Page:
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Add mobile component to catalogs, DRTV, ecommerce: panelBy
NEW YORK – Mobile’s biggest advantage is that it gives legs to other channels such as catalog, retail store, direct response television and ecommerce, according to a panel at Mobile Commerce Spotlight.
The simple addition of a common short code and keyword can transform a campaign, call-to-action, store front or loyalty program. Add to that a mobile friendly site and applications for devices such as the iPhone, BlackBerry, Nokia, Android, the Palm Pre and others. With this combination, retailers and marketers can breathe new life into their customer acquisition and retention efforts.
“Putting a mobile bar code in newspaper ads, catalogs or outdoor media so consumers can immediately interact with products by scanning a code that’s unique so they can go to an order page, scan their code and browse products in the catalog makes classic media a whole lot more interactive and a whole lot more convertible,” said Pete Langlois, senior product manager of mobile services for NeuStar.
NeuStar specializes in common short codes, bar codes and a new access method: abbreviated dial codes.
“The idea is powerful—being able to dial a phone number, hit send and the response comes back as a Web page, invokes the data session and gives it back to you as a Web page,” Mr. Langlois said.
In the U.S., there are about 1,000 companies that own 3,000 short codes, out of about 9,000 codes that are available. Those companies are running around 10,000 individual campaigns with various keywords.
“Brands should explore all methods for the consumer to have access to specific deep content they want to reach via mobile—click here to get our 800 help desk, click here to pre-populate a text message or send an email,” Mr. Langlois said.
“There are multiple methods to achieve interactive sessions over mobile, and as companies learn to adapt over time, and as mobile phone technology and camera phones and ability of consumers to use them broadly evolves, we’ll move toward other media like bar code interaction.
One inhibitor to bar code adoption is point-of-sale redemption difficulties and the need to pre-install barcode-reader applications.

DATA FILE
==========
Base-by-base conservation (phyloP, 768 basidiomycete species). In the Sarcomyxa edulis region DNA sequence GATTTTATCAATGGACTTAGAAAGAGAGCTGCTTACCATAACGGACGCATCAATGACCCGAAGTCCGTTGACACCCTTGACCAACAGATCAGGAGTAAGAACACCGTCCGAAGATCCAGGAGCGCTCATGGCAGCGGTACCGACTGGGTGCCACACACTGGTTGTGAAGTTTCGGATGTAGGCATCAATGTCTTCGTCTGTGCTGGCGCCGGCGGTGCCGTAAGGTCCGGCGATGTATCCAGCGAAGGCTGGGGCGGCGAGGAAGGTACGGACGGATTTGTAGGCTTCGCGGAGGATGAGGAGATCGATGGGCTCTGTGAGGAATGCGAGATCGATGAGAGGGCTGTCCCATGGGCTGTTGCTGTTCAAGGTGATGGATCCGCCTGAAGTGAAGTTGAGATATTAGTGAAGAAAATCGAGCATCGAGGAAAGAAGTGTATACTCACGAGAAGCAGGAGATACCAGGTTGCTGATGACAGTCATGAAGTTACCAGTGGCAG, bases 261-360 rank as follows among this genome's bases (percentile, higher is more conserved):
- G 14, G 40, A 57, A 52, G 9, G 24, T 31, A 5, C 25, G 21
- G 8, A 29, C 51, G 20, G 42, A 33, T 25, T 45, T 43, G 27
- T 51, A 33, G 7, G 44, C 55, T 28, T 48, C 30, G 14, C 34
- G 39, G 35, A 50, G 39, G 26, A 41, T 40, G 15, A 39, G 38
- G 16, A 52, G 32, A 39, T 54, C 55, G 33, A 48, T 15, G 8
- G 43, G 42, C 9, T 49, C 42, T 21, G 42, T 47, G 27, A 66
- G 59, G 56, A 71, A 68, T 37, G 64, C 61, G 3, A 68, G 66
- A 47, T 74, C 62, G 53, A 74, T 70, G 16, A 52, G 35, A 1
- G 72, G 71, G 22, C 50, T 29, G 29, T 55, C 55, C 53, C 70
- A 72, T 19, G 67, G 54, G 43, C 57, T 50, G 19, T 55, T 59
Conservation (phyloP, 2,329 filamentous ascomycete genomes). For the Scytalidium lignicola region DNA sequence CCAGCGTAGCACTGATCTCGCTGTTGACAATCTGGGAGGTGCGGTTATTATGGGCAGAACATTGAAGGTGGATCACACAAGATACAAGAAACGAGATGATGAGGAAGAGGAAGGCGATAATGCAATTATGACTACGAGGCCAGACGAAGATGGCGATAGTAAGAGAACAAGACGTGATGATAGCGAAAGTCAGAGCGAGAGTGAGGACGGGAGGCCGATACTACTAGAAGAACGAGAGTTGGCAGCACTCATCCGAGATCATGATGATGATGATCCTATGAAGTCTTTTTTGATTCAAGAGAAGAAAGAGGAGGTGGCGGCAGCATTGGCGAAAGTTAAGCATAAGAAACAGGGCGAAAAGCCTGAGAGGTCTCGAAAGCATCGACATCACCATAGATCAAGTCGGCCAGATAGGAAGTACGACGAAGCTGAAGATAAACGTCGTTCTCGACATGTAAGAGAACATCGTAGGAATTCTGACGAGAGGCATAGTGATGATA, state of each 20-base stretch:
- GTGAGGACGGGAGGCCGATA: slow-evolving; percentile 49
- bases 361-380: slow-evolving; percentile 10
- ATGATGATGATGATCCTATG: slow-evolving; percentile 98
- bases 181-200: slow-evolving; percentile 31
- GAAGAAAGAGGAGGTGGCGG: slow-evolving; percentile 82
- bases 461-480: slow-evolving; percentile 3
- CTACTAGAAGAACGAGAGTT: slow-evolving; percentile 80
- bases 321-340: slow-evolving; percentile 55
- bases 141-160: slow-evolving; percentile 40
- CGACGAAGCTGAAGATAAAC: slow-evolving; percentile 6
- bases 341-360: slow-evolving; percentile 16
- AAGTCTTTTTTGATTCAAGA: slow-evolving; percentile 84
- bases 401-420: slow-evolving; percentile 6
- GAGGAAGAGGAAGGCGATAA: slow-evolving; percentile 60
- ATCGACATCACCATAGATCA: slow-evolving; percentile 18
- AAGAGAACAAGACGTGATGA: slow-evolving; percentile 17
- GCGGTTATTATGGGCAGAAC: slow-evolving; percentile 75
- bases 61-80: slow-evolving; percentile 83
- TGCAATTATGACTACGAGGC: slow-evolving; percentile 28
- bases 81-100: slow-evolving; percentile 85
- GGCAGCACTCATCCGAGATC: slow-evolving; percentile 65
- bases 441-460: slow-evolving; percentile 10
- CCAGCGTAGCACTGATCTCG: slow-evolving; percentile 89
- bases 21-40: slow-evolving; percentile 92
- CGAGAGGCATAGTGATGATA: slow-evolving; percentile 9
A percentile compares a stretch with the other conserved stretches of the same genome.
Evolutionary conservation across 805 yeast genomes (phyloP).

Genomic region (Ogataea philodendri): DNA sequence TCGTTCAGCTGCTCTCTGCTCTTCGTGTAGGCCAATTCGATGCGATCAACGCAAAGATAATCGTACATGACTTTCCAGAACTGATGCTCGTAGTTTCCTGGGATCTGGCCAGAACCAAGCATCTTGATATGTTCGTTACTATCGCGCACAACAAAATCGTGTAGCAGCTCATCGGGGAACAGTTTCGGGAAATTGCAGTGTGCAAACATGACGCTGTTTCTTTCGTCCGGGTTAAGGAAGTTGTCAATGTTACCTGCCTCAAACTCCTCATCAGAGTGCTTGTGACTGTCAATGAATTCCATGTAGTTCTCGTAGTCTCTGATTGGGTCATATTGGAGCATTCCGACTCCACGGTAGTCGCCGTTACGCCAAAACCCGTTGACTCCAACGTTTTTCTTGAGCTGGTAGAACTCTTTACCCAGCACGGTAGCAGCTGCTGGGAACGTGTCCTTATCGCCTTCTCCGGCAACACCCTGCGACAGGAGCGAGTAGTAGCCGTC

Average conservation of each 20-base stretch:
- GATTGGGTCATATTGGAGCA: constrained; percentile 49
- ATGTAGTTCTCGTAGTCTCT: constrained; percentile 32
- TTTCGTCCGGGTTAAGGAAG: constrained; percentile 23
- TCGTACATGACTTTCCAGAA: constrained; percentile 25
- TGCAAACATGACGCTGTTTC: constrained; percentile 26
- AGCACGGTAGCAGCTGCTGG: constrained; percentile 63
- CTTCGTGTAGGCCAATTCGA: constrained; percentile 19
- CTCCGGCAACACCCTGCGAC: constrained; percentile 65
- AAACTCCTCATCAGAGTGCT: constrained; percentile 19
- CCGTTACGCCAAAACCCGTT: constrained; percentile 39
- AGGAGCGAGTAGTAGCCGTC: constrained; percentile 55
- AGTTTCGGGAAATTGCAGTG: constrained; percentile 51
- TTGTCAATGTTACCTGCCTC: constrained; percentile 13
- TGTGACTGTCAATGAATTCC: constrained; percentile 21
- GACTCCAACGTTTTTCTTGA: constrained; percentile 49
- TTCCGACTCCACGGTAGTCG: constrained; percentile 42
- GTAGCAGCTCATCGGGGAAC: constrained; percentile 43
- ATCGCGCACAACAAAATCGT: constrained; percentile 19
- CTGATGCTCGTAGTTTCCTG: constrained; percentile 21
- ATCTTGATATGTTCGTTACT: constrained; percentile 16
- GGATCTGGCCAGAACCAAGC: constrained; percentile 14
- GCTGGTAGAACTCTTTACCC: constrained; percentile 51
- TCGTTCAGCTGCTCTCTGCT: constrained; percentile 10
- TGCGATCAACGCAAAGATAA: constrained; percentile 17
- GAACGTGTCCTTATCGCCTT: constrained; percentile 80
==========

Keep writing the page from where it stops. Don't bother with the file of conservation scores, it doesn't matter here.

“We’ll see the operators beginning to put bar code readers on handsets preinstalled within two years, and then there’ll be a lower barrier to entry than short codes as we know them today,” Mr. Langlois said.
As for the length of time required to get a short code approved—often as much as three months—and the cost of leasing a short code—$500 a month for random numbers or $1000 per month for specific vanity numbers—NeuStar says it is not to blame.
“Once a short code is ordered, it has to go to different carriers, sending out a data set for each carrier to put into their system and provision it, because you want the code to be ubiquitous across all the operators,” Mr. Langlois said. “CTIA sets the prices for short code programs, and the vast majority of the monthly fee goes to CTIA.
“It is a value based program, and the idea that it has been wildly successful as a medium, an interactive work across carriers, indicates the value to support those price points,” he said.
Integrating mobile calls-to-action into traditional media has proved effective for marketers.
“When you see something in the media, you should be able to get it using your phone, whether it’s in a magazine, on the radio, or on TV,” said Adam Lichstein, chief operating officer of ShopText. “People have their cell phone in their hand all the time.
“Dillards ran a campaign where consumers can pick up any of the magazines where they’re running ads, Self, GQ or Glamour, and each product has a keyword,” he said. “If you want to buy the glasses, text the keyword to the short code and we know exactly which product you want and we allow consumers to complete that purchase.